P.S. Two commenters on this in different places asked why I didn't discuss other work along these lines and one of them provided a link to “Climate change impacts on global agricultural land availability” by Xiao Zhang and Ximing Cai 2011 Environ. Res. Lett. 6. It is a more elaborate analysis than mine, focusing on the amount of arable land and trying to take account of a  wider range of constraints including soil quality and humidity. It finds increases in some regions, decreases in others, with the net effect, not including land not available because of population increase, ranging from -.8 million km2 to +1.2 million km2. Details of their analysis are difficult to extract from the article — I could not tell, for example, whether the effect of CO2 fertilization on the water requirement of plants is one of the effects they take into account. The analysis in this chapter is less sophisticated but much easier for the reader to audit, to figure out what I am doing and whether to trust the result.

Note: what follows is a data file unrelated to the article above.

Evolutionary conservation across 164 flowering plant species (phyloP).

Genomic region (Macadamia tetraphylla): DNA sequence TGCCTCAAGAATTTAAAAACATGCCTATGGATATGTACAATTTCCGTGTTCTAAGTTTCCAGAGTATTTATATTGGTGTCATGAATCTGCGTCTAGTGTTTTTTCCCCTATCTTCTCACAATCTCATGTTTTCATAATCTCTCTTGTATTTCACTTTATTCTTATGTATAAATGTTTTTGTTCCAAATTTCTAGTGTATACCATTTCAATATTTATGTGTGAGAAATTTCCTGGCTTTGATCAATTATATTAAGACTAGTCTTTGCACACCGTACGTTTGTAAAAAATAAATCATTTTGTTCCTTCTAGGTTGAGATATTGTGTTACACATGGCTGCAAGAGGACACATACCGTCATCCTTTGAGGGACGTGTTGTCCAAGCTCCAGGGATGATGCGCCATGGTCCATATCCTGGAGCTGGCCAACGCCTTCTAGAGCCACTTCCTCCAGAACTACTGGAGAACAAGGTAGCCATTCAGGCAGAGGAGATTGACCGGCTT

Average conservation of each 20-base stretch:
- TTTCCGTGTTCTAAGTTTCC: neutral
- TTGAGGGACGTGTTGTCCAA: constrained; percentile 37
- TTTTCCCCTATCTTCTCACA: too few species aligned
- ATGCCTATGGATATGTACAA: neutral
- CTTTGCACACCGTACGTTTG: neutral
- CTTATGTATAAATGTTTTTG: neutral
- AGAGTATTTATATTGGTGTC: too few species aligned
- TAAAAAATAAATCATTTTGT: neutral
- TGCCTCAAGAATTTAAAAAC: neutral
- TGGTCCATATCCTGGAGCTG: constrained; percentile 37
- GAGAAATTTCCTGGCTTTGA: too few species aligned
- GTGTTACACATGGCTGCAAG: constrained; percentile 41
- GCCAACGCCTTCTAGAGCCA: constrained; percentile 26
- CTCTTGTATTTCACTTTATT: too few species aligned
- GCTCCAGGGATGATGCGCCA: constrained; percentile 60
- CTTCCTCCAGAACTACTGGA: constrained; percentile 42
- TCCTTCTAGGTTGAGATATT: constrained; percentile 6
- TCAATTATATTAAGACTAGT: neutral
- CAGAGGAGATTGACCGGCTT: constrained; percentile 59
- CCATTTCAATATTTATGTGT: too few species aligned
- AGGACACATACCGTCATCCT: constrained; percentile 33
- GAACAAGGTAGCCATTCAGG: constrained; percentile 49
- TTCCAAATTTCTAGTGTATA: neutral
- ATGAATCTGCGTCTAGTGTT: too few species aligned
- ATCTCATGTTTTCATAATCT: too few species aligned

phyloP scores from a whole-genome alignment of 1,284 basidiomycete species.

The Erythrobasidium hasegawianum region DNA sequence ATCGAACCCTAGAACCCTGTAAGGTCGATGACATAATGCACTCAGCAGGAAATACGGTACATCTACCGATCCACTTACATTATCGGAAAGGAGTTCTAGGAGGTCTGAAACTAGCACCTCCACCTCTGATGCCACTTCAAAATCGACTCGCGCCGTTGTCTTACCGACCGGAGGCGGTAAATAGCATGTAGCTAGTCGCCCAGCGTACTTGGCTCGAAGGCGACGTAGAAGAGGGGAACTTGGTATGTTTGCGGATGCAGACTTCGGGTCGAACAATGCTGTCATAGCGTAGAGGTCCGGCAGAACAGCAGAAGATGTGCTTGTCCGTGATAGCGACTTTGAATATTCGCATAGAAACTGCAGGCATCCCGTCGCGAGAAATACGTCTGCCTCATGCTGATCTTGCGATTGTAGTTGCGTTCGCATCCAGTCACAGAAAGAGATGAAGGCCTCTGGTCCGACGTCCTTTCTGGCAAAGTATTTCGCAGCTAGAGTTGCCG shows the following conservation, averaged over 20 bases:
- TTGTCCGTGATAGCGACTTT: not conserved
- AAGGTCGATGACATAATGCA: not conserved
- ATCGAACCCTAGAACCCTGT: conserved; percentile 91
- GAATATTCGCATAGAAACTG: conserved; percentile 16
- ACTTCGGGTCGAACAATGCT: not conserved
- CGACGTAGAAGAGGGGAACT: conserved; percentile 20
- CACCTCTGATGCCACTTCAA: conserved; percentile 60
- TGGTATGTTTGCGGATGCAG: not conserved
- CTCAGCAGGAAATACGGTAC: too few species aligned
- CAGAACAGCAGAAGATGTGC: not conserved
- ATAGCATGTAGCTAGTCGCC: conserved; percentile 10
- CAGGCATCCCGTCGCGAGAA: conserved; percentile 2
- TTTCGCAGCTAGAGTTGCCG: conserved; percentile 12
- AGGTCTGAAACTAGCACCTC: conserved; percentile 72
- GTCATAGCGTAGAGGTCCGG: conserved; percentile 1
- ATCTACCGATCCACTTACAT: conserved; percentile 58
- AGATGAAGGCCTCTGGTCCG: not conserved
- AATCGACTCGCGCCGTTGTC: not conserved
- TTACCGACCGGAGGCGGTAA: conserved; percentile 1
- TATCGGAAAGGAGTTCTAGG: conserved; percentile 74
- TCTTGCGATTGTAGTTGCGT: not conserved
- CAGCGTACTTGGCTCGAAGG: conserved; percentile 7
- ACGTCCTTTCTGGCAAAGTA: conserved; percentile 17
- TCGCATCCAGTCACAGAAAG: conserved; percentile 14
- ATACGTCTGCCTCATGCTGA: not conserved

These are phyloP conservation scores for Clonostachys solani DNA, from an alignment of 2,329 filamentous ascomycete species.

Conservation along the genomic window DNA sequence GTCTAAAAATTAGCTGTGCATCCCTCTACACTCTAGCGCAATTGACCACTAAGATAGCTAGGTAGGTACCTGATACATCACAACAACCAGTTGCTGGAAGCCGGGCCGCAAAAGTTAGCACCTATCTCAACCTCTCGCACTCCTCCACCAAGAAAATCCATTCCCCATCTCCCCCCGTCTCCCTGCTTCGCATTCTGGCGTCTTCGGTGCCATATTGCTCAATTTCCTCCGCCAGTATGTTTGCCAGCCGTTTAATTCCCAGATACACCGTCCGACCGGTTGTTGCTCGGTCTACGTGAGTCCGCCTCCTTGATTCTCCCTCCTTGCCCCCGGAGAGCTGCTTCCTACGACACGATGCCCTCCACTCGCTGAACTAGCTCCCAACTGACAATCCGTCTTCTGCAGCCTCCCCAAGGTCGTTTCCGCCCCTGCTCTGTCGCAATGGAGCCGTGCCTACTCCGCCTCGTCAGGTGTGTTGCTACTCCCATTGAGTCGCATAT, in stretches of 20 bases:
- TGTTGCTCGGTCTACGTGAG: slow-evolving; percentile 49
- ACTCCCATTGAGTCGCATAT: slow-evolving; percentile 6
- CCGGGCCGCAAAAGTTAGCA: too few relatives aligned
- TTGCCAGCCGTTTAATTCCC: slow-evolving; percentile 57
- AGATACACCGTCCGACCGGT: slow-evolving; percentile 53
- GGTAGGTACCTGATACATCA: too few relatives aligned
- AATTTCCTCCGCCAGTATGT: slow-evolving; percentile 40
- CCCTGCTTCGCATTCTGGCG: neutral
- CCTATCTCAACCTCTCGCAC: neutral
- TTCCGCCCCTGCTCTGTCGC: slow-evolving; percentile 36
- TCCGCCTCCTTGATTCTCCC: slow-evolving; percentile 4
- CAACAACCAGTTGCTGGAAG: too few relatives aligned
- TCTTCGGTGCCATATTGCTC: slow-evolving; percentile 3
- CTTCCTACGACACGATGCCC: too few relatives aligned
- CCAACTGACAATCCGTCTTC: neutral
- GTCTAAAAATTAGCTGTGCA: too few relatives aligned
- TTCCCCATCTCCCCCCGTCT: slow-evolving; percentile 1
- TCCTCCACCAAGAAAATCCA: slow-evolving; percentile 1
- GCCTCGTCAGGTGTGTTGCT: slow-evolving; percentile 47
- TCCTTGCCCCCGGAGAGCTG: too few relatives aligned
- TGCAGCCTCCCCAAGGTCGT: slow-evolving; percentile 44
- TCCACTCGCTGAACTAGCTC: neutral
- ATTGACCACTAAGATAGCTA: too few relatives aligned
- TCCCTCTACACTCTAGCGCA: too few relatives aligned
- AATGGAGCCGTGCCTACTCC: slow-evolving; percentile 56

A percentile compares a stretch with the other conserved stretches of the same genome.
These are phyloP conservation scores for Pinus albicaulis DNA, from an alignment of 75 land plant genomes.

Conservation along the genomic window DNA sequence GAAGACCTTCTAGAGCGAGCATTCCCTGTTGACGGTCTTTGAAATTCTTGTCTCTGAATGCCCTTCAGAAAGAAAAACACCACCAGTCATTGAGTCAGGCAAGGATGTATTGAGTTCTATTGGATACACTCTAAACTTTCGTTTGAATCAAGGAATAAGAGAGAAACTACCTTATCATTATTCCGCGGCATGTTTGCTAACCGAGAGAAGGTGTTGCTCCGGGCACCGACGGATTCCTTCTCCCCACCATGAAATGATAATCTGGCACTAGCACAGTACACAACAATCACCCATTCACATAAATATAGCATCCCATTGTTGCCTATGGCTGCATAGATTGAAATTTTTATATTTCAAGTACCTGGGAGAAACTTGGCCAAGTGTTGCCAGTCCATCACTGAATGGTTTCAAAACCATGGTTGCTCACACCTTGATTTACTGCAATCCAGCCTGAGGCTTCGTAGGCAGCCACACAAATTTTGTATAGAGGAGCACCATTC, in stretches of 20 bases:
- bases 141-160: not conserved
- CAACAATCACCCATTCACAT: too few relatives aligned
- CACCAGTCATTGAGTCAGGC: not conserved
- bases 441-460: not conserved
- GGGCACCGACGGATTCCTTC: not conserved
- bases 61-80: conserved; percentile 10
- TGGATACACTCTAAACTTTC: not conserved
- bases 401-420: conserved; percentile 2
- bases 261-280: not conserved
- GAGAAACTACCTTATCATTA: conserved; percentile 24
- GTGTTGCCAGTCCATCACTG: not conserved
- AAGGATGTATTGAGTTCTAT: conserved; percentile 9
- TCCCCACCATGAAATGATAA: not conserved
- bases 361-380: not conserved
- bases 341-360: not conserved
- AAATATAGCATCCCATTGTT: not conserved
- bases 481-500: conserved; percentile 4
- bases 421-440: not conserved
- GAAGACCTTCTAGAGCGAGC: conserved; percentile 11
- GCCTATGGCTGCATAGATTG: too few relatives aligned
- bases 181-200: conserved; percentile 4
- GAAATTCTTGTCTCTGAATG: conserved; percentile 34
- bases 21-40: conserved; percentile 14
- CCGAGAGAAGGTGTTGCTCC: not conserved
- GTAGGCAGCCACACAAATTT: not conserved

A similar calculation is done in Ramankutty N et al 2002,  The global distribution of cultivable lands: current patterns and sensitivity to possible climate change,” Global Ecol. Biogeogr. 11 377–92. That article explicitly takes account of the reduction in water requirements due to CO2 fertilization. The authors conclude “In the GCM-simulated climate of 2070–99, we estimate an increase in suitable cropland area of 6.6 million km2.” Since I am estimating land warm enough for human use and they are estimating land suitable for cultivation, taking account of a variety of constraints, it is not surprising that their figure is lower than mine. The Sahara, for example, is warm enough for human use — there are densely populated regions that are warmer — but not suitable for cultivation.